But in recent years, banks have been selling off their master trusts, along with its wealth management operations. ANZ sold its Onepath business to IOOF in 2020, while NAB divested MLC a year later also to IOOF. The merged businesses have been rebranded as Insignia Financial.
Colonial First State’s super business was sold to private equity firm KKR in 2021, although the Commonwealth Bank of Australia retained a stake in the business. Westpac sold its BT Financial superannuation business to Mercer in April 2023.
Corporate funds have been on a sharp decline in Australia as companies have found it increasingly harder to compete with the larger and more sophisticated industry funds. In recent years, many companies, including mining giants BHP Billiton and Rio Tinto, have outsourced their corporate funds or disbanded them altogether.
Public sector funds are for government employees and unlike most pension funds, some employers contribute more than the 11 per cent minimum. For example, members of the Australian public service receive 15.4 per cent in superannuation contributions.
TCorp, the asset management arm of the state of New South Wales, is one of the larger institutional investors that looks after the pensions of public servants. It is the product of the merger of several public organisations, including workers’ compensation schemes, and has $106 billion in assets under management.
Finally, self-managed super funds are small funds that can have no more than six members. Before 1 July 2021, these funds were limited to four members, but since then they can have six.
They are often set up for taxation purposes or by people who want to have greater control over their investments, including high-net worth individuals and their families. The average balance is around $1.5 million as at 30 June 2021, but they can be as large as several tens of millions of dollars. The median size is a little over $825,000.
Despite their small average size, this sector makes up 25 per cent of all pension assets in Australia.
Peer Risk and Asset Allocation
Superannuation funds in Australia offer members a menu of investment options that they can choose from, depending on their risk appetite and circumstances. But all funds need to have a default option, called MySuper. Most MySuper products take the shape of a balanced fund, with an asset allocation of between 60 per cent to 75 per cent to growth assets, including equities, and the remainder defensive assets.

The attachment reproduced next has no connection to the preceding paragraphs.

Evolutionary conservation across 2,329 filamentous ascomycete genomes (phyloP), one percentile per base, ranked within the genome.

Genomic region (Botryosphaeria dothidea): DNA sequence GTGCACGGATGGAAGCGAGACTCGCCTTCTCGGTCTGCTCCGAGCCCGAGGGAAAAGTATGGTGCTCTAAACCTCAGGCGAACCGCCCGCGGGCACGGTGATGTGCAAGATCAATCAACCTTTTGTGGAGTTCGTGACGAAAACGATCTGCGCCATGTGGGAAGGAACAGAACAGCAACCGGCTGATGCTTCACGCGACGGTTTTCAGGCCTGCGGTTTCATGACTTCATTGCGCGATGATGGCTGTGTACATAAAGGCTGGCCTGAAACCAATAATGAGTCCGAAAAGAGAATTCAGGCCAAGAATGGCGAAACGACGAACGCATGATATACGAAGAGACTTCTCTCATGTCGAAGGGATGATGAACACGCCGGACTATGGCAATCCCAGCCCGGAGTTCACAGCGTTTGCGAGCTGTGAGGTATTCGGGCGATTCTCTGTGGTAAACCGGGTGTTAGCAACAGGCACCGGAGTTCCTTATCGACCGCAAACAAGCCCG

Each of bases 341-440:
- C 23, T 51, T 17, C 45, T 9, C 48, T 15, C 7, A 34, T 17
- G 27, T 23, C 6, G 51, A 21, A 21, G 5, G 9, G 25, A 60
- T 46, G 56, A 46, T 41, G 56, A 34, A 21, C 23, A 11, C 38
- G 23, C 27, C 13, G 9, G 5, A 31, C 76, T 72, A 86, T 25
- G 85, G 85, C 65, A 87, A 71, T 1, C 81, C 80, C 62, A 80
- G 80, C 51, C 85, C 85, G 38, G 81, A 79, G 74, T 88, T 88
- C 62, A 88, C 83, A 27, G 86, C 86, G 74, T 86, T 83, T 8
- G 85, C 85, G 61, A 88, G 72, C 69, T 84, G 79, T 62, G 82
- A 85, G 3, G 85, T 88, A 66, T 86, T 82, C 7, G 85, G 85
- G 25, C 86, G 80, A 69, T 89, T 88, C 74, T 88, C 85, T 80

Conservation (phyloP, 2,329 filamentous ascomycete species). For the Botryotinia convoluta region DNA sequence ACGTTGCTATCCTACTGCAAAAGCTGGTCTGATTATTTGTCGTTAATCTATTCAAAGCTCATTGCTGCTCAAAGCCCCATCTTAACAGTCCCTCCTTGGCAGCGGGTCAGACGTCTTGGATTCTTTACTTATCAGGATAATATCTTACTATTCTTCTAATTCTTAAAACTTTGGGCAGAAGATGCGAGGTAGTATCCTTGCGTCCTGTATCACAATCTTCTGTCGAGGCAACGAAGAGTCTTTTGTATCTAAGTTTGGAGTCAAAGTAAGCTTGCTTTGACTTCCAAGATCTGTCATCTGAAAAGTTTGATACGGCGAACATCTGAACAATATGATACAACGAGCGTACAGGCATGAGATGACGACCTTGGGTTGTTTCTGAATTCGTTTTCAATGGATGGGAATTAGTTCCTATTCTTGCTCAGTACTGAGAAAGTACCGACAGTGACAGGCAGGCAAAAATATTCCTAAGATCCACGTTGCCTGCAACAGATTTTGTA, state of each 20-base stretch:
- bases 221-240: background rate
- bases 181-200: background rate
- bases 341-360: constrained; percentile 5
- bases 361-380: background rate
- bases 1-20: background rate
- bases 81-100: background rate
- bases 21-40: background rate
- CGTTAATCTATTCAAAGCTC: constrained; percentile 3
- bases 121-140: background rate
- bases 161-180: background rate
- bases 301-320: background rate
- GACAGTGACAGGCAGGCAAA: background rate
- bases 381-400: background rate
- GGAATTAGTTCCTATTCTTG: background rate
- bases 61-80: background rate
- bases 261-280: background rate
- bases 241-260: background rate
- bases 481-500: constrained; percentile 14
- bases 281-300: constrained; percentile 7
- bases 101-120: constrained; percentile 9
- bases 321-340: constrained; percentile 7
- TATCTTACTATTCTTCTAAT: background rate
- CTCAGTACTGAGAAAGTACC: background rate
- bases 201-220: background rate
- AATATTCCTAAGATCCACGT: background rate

A number of providers have opted to offer life-cycle options, which automatically adjust the asset allocation and have more defensive exposures as the member grows older.
Pension funds in Australia are very sensitive to peer performance and as a result many have similar asset allocation profiles. This is partly because members are able to switch their pension money between funds within 30 days, the so-called ‘Choice’ regime.
But it is also the result of the defined contribution system, where members have their own individual account and see what their investments have done that year, unlike defined benefit funds where assets are pooled and paid out according to actuarial estimates.
More recently, new regulations were introduced under the ‘Your Future, Your Super’ regime, which includes the publication of an annual performance test by the Australian Prudential Regulation Authority (APRA). This test compares a fund’s asset allocation to a basket of indices to see if, and how much, a fund adds value. The test also takes into account investment costs and administrative fees, and ranks funds in a league table.
Although it is meant to hold funds to account for both the fees they charge and the level of investment skill they possess, critics have lamented that the test only exacerbates peer risk and is not in the member’s best interest as it doesn’t pay off to take their circumstances into account.
This peer awareness also makes it harder for funds to innovate or manage risk in times of crises because, as the great economist John Maynard Keynes said, it is less dangerous “to fail conventionally than to succeed unconventionally”.
But proponents of the test argue that it shines a light on underperforming funds and stimulates the merger of inefficient funds into larger ones. It is no secret that the performance test was indeed a key driver behind at least some of the more recent mergers.
Although members have a choice of investment options, most super funds, especially industry funds, tend to manage the investment portfolio at a broader level, while keeping an eye on their liabilities.
Total Portfolio Approach
In more recent years, the so-called ‘total portfolio approach’ (or more awkwardly phrased ‘joined up process’) has become popular among funds, where specialists are not only responsible for their own asset classes, but are also asked to think about the risk implications of investments for the entire portfolio.